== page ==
Framestudio Reviving an Old Henry Hill Design

During three years of hard work, Framestudio managed to preserve the soul of the Henry Hill house while simultaneously injecting the elements that now make it a contemporary home.

Framestudio Brings Functionality to a Historic Henry Hill-designed House While Respecting Its Authentic Spirit

Having the discipline to not upstage the original architecture by constantly questioning ‘What would the original architect do?’ was the biggest challenge,” says Chad DeWitt, the founder, and creative director at Northern California-based Framestudio, referencing this project located in Alamo, 20 miles east of San Francisco. Initially built by Henry Hill & Associates in 1959, the mid-century modern hillside home needed a makeover to feel up-to-date. 

The owners already knew the Framestudio team, who, five years prior, helped them remodel their previous home, allowing this second project to come naturally. With their two sons now off at college, the couple felt they needed a change of scenery. The uniqueness of this property, however, convinced them to stay in Alamo, just a few miles up the road from where they had lived for the past 25 years.

“The clients are drawn to a very understated aesthetic, so we looked past the predictable ‘martini-modern’ look, taking our inspiration from Swiss designer Pierre Jeanneret and Cuban designer Clara Porset,” Chad DeWitt says of the inspiration. “Their brand of modernism was less refined, simple, and strongly driven by the materials and craftsmanship of the community they were built in.”

After updating the mechanicals, Framestudio focused on the “good original elements and discarded the bad,” seeking “to create timeless interiors as if Henry Hill himself had envisioned them.” In addition to keeping—among other features—the full walls of glass and four fireplaces throughout the remodel, the studio’s approach also guided the team to select restrained, timeless finishes. 

Passionate about modernist architecture in the Bay Area, Chad DeWitt was energized by the opportunity to once again restore and reinvent a project designed by a notable architect, adding his contemporary touch while respecting the original vision.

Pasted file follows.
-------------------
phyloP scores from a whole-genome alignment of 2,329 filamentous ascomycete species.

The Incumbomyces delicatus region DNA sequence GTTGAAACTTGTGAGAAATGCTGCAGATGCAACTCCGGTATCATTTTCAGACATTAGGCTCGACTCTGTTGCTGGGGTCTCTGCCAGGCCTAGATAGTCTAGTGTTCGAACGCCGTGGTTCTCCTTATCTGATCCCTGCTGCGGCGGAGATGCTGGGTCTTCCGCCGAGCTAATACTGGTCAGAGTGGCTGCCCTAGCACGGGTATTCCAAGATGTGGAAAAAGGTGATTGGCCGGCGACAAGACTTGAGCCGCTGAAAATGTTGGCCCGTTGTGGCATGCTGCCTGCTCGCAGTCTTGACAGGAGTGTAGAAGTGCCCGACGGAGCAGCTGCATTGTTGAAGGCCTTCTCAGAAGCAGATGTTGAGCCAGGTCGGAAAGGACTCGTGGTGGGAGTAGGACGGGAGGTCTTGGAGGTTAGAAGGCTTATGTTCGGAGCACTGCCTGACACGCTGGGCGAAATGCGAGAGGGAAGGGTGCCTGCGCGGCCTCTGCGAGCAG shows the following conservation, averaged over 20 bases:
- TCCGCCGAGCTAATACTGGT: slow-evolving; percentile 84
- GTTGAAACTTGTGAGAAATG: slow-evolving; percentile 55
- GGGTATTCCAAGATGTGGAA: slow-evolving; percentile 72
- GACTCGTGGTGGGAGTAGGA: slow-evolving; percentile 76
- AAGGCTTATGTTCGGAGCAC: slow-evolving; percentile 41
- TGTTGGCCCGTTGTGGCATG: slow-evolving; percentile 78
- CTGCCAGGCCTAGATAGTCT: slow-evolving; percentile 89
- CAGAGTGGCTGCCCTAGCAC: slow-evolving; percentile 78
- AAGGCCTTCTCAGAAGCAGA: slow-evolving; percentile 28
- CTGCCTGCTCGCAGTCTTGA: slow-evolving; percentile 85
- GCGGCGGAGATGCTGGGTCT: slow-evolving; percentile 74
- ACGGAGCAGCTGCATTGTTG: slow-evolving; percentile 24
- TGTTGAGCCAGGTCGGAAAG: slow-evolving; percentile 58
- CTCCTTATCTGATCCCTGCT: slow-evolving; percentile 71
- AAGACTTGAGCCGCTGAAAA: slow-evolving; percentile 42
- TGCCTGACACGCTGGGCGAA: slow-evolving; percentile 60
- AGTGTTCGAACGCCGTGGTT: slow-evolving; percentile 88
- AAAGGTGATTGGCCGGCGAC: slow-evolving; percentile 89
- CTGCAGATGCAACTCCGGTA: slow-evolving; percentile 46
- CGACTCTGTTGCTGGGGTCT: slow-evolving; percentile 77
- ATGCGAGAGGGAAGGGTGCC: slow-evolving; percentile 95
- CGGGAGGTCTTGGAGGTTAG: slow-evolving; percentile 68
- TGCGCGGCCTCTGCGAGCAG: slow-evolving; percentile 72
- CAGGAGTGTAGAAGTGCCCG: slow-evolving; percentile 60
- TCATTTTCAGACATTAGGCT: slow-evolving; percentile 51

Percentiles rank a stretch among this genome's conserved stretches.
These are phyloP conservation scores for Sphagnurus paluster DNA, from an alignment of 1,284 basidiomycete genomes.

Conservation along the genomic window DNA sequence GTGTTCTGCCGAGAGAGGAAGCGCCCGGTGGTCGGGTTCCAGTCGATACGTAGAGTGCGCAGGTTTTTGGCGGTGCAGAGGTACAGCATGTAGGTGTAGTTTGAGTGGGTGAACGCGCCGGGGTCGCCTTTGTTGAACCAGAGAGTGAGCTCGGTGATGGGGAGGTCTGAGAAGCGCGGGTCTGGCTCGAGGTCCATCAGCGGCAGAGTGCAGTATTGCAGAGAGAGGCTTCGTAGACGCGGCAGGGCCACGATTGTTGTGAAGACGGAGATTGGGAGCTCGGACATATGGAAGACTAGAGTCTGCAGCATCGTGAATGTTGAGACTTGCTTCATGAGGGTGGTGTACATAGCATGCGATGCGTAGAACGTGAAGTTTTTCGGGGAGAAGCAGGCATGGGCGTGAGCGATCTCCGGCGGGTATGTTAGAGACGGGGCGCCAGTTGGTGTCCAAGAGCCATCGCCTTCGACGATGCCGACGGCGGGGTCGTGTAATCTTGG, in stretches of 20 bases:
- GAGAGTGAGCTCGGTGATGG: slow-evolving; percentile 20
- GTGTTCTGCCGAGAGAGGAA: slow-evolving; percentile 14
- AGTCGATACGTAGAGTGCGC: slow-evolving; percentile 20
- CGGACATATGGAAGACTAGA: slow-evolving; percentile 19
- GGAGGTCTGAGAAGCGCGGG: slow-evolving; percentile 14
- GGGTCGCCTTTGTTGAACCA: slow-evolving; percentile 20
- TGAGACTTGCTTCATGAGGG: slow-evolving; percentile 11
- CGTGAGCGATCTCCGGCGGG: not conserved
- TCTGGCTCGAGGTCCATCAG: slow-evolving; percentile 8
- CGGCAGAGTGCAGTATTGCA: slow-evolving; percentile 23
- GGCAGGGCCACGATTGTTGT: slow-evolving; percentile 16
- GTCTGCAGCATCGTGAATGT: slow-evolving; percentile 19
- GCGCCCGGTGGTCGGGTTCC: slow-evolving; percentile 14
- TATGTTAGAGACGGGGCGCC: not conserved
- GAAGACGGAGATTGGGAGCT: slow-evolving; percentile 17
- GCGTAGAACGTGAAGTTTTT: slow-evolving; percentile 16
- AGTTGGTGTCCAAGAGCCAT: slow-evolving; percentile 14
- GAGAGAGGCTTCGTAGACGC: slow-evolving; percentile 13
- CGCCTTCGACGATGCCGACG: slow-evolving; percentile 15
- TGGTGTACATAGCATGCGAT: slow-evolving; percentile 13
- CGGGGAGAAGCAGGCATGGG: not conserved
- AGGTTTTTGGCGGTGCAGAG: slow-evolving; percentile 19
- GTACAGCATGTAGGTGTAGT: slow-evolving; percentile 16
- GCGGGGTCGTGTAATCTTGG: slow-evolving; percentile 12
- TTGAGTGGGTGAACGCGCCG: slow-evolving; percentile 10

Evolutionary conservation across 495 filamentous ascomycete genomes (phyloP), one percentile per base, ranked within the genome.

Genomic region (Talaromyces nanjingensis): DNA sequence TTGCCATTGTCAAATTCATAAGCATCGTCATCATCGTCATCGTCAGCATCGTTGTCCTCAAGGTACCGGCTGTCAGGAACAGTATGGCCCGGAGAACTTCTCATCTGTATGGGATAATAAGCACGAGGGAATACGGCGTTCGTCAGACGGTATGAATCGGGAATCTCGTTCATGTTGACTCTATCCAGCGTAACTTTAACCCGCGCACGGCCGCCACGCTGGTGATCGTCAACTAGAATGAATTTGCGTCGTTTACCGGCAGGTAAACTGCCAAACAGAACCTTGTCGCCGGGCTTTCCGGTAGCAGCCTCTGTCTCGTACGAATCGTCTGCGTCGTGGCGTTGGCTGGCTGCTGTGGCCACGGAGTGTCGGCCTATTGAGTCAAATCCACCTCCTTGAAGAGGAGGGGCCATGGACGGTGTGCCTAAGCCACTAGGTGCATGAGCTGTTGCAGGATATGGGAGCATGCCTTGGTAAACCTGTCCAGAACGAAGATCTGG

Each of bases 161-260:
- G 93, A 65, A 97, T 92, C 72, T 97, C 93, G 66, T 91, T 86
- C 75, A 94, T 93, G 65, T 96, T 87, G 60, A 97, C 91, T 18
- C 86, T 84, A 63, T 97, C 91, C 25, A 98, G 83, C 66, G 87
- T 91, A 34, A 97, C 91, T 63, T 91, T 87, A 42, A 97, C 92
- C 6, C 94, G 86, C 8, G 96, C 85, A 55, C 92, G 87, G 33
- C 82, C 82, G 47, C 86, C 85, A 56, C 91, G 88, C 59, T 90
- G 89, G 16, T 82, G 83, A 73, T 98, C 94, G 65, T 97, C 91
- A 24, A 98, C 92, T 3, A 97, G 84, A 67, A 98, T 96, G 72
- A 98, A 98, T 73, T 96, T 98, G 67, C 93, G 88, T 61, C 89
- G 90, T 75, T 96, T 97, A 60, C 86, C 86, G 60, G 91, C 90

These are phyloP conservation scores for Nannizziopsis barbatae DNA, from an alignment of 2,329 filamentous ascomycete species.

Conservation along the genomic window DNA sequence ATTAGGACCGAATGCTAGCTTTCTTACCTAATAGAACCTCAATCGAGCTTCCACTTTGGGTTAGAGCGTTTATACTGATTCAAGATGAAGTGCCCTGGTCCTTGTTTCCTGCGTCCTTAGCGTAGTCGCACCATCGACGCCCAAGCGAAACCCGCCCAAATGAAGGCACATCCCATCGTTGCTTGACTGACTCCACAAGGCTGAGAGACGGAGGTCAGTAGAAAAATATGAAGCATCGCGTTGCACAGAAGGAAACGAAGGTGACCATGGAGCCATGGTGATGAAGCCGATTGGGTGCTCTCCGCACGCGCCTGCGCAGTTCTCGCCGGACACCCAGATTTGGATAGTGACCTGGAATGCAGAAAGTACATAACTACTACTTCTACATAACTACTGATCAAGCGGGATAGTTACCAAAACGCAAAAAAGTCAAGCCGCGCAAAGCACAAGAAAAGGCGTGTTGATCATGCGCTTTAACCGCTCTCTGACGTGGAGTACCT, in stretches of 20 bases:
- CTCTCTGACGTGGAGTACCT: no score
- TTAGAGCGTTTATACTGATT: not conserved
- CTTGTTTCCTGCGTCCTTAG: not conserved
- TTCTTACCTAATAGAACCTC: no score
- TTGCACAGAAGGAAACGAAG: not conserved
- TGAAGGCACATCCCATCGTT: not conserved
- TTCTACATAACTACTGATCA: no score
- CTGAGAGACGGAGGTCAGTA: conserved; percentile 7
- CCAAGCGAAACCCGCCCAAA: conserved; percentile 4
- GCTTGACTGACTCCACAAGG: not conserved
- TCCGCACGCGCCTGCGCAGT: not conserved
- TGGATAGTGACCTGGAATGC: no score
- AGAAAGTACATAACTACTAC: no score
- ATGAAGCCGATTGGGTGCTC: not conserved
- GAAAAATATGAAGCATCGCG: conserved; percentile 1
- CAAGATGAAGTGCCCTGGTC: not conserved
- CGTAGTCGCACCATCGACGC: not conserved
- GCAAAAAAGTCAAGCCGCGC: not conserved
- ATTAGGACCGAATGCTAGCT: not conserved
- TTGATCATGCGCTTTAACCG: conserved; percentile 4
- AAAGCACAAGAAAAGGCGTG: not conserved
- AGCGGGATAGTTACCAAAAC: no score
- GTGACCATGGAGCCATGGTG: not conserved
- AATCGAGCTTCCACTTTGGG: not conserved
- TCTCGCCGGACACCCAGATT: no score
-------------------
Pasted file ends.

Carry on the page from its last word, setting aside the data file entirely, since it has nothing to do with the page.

“As the Bay Area ceramicist Edith Heath once said: ‘Design is a system of values,’ he says. “We couldn’t agree more.” For Chad DeWitt and his team, the emphasis should be on human values with thoughtful and long-lasting designs dedicated to supporting well-being.

“That’s why we believe in looking towards the past as much as looking to the future for inspiration, being careful not to forget that simple, common-sense solutions have served us well for years,” he adds.

Overlooking the San Ramon Valley from the west, the home offers views of Mount Diablo that are seen especially well from the glass-filled living room. Two wings emanate off of this space, creating a boomerang plan and allowing every room to connect with nature.

One of the wings consists of the lounge, kitchen, dining room, and den while the other embraces three bedrooms. The peaceful and sublime landscape, meanwhile, inspired the color and material palette throughout the home. “We used wide plank oak floors and unglazed tiles in muted earth tones, making reference to the beauty of its surroundings,” DeWitt says. Indeed, the ultimate goal for Framestudio was that “nothing must distract from that view.”

Always considering sustainability, Chad DeWitt made no exception with this project: windows were upgraded with dual-paned, insulated glass; thermally broken window systems were installed; insulation was added to the walls and ceilings; the membrane roof system was painted white to reflect the sun and cool interior spaces; overscaled roof eaves stick out almost 10 feet, blocking the afternoon sun and keeping the house naturally cooler; and water taps, showers, and toilets are low-flow to conserve water.

The outdoor areas, landscaped by Orr Design Office, also nod to the environment, with fire-resistant plantings complemented by an irregularly shaped swimming pool. The exterior space is yet another invitation to slow down and contemplate the panorama. 

Living here is “as if you’re inhabiting a black-and-white Paul Strand photograph or a Kumi Yamashita sculpture,” according to the members of Framestudio. As for DeWitt, “This home is an oasis of calm, a place where the passage of time and the seasons can not only be observed from the windows but also experienced through the play of light and shadows that animate the home throughout the day,” he concludes.

Photographs: courtesy of Adam Rouse

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